The 1959 season was filled with marathon games for the White Sox. This was the first one that went at least 17 innings, and every one of them took place against Baltimore.
In this game Earl Torgeson’s solo home run off of Jerry Walker in the last of the 17th was the difference in Chicago’s 6-5 win at Comiskey Park. Bob Shaw pitched five relief innings to get the victory.
It is forever known as the “Chili Dog Game.”
In the second game of a doubleheader against the Yankees, White Sox manager Chuck Tanner wanted Dick Allen to be ready to pinch-hit in the last of the ninth inning if needed. Allen at the time was wolfing down a chili dog because he had played in the first game, was sitting out the nightcap — and was hungry. When Tanner called on him, Allen quickly had to put on a uniform, getting the last of the chili dog all over the top of it — forcing the clubhouse boys to find him a new, clean jersey.
With two men on and Chicago losing, 4-2, Allen stepped to the plate. On the third pitch from future Sox relief pitcher Sparky Lyle, Allen deposited the ball into the left-field lower deck for a 5-4 win and a sweep of the twin bill.
As a side note, future sportscaster Keith Olbermann, a Yankees fan, wrote about listening to this game in a book he co-authored with Dan Patrick: When Allen hit the home run, Olbermann threw his radio out of the second-floor window of his parents’ house.
White Sox pitching ace Wilbur Wood appeared on the cover of Sports Illustrated. At the time it looked like Wood was on his way to 30 wins, given he already had 13 before June 1. The headline read, “Wizard With a Knuckler.”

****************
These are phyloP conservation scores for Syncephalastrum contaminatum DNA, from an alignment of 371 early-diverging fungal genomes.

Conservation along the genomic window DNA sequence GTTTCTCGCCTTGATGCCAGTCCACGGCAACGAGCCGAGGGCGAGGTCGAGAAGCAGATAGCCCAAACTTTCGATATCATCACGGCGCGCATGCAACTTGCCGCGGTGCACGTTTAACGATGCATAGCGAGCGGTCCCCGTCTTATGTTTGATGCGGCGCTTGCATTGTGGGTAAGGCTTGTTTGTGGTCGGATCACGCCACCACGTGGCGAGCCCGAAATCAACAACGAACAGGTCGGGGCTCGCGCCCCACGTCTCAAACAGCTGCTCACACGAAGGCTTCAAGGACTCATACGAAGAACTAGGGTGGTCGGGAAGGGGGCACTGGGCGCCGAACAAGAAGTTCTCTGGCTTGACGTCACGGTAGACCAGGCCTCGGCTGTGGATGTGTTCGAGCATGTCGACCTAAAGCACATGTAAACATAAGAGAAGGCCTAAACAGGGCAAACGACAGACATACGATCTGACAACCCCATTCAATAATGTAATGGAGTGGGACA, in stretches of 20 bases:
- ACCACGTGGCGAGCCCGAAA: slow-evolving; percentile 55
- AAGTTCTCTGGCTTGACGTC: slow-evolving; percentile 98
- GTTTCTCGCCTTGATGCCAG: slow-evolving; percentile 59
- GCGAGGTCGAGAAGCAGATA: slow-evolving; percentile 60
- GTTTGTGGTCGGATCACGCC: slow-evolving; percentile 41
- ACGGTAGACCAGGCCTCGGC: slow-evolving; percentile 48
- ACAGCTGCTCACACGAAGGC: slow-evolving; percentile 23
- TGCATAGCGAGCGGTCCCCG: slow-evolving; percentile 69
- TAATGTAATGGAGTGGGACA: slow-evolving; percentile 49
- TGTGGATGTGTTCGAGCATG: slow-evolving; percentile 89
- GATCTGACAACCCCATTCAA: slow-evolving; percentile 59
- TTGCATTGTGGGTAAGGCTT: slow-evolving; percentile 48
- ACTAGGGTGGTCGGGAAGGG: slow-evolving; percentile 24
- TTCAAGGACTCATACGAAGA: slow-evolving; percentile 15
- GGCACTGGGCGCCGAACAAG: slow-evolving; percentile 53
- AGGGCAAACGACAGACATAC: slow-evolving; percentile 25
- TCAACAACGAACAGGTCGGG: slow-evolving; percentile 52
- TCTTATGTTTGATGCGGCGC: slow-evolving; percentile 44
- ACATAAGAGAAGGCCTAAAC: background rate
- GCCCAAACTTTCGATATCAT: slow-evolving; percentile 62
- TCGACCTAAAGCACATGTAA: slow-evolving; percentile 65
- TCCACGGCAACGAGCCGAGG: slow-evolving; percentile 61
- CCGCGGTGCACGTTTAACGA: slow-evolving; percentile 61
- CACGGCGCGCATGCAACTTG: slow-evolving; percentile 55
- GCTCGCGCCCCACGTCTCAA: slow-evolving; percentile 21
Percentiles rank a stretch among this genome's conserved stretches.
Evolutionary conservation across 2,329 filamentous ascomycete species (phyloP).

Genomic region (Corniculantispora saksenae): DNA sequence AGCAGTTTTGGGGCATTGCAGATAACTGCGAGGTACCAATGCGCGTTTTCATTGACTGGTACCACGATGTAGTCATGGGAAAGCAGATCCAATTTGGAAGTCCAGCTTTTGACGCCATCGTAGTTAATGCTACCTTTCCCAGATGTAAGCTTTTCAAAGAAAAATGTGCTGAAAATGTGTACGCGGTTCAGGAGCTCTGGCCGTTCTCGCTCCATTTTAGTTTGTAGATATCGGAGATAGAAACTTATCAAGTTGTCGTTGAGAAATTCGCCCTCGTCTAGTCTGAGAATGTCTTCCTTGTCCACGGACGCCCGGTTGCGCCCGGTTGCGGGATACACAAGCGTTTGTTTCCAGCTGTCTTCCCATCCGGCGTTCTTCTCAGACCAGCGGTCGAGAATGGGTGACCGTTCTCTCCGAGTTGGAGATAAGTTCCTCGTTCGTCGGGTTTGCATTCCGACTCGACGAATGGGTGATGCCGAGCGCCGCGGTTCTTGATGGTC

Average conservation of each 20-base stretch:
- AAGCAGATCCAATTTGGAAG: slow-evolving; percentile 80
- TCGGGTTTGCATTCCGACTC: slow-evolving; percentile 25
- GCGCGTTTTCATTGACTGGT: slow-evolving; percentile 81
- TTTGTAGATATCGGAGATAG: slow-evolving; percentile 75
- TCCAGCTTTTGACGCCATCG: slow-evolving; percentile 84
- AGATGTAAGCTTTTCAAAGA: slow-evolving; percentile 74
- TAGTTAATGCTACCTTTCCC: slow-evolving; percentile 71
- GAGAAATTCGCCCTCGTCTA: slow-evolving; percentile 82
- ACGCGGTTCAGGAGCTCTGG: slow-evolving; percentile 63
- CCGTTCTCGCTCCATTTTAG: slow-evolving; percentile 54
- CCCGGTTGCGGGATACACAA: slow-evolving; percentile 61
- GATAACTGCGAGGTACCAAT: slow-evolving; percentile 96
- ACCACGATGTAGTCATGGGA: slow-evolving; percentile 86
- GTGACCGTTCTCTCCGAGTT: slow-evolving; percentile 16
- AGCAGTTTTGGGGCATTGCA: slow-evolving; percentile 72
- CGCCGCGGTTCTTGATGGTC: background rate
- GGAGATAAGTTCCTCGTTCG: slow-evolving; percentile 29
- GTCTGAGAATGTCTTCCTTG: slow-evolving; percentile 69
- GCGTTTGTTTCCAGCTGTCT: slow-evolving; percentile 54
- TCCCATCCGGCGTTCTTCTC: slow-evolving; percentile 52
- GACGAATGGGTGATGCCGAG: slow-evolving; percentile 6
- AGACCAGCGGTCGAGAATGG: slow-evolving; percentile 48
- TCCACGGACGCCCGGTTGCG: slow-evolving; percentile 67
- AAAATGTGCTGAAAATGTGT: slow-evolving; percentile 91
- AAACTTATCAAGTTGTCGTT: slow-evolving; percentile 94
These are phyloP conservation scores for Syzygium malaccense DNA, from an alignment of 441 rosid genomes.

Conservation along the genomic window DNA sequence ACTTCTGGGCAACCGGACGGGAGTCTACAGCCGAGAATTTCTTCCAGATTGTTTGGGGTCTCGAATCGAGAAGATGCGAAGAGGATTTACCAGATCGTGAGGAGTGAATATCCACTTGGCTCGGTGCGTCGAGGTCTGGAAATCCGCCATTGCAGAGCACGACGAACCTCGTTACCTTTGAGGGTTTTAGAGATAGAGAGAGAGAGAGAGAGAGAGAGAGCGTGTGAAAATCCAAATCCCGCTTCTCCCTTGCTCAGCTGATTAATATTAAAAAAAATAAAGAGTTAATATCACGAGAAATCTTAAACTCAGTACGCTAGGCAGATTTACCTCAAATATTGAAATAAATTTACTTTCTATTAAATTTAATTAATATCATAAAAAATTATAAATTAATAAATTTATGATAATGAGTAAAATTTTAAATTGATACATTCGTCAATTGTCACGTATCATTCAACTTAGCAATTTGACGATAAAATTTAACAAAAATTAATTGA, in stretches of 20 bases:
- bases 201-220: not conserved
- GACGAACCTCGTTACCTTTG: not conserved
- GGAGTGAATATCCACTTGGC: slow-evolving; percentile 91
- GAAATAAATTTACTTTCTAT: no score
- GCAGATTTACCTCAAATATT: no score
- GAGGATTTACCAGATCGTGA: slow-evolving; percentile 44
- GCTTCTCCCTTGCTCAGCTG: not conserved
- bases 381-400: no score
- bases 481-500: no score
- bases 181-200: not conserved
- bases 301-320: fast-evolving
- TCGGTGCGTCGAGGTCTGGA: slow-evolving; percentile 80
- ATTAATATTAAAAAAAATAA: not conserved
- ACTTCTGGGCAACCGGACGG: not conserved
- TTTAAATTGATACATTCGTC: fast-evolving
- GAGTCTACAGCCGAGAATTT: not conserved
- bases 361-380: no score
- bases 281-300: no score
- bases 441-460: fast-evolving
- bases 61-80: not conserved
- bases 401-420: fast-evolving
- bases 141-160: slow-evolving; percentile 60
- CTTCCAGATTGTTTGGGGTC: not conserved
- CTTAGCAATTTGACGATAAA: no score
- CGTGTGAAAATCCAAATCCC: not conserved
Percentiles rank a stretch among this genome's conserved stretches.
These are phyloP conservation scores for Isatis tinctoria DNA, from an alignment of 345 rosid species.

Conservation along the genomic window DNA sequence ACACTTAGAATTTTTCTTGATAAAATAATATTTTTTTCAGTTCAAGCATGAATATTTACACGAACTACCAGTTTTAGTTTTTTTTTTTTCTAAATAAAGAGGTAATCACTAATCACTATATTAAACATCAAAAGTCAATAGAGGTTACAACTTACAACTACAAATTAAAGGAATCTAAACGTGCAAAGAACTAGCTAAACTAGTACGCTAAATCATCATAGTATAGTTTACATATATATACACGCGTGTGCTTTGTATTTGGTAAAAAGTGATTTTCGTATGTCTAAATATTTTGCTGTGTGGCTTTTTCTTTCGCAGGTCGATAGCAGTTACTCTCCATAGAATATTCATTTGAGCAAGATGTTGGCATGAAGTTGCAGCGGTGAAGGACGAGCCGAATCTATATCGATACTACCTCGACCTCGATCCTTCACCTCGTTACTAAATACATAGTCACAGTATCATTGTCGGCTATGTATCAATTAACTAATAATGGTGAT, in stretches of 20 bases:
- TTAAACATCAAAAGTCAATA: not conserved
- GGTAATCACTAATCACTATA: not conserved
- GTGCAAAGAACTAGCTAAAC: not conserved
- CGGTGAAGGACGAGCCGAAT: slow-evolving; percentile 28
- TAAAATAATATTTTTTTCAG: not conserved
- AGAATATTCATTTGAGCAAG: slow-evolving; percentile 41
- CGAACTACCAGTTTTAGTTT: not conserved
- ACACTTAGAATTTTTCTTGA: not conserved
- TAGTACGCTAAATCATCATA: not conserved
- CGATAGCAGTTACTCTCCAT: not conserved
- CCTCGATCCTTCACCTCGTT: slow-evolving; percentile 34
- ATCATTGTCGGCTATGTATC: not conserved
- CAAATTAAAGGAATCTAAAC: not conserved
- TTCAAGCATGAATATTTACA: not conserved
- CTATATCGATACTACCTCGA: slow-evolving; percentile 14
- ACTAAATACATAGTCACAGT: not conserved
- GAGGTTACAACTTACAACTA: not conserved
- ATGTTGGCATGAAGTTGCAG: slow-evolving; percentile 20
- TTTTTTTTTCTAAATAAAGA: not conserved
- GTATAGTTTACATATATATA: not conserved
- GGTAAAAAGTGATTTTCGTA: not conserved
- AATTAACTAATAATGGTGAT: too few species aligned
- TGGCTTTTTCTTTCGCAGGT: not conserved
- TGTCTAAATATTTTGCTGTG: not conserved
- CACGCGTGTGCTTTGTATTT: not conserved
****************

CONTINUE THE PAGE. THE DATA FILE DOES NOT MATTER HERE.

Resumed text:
But because of a massive number of injuries to the team, Wood would “only” finish with 24 wins. He started 48 times, had an ERA of 3.46 and threw an incredible 359 innings. The 1973 White Sox wound up using the injured list 38 times.
In a game at Comiskey Park versus the Yankees, Richie Zisk hit a rooftop home run near the left field line off of Don Gullett. He became the seventh Sox player to do this. Unfortunately the Sox would lose the game, 8-6.
[This is the first game SSS editor Brett Ballantini ever attended, and he can still picture that ball rising up toward the roof and simply ... disappearing. Magical.]
It is a trade that will live in infamy: GM Rick Hahn sent young hurler Erik Johnson and 17-year-old Fernando Tatís Jr. to San Diego for veteran starter James Shields.
Tatís, the son of a former major league slugger, had been signed less than one year earlier and had yet to play a single game in the White Sox system. Three years after the trade, Tatís was in the major leagues, and now has amassed 13.6 WAR in just a season-and-a-half’s worth of games, is a two-time Silver Slugger and two-time Top 5 MVP finalist. Prior to the 2021 season, Tatís signed a 14-year, $330 million contract extension with the Padres, anointing him as perhaps the premier talent in all of baseball.
It is suspected that Tatís was inserted into the deal to help persuade San Diego to eat some of Shields’ onerous remaining salary; that short-sighted gambit succeeded, as the Padres sent $31 million along with Shields, lowering the White Sox obligation to Shields to $27 million over four years.
Shields’ 5.31 ERA ranks second only to Jaime Navarro for highest in team history among pitchers allowed to throw at least 400 innings for the club. Over 77 games (76 starts), Shields logged a career -0.3 WAR for the White Sox.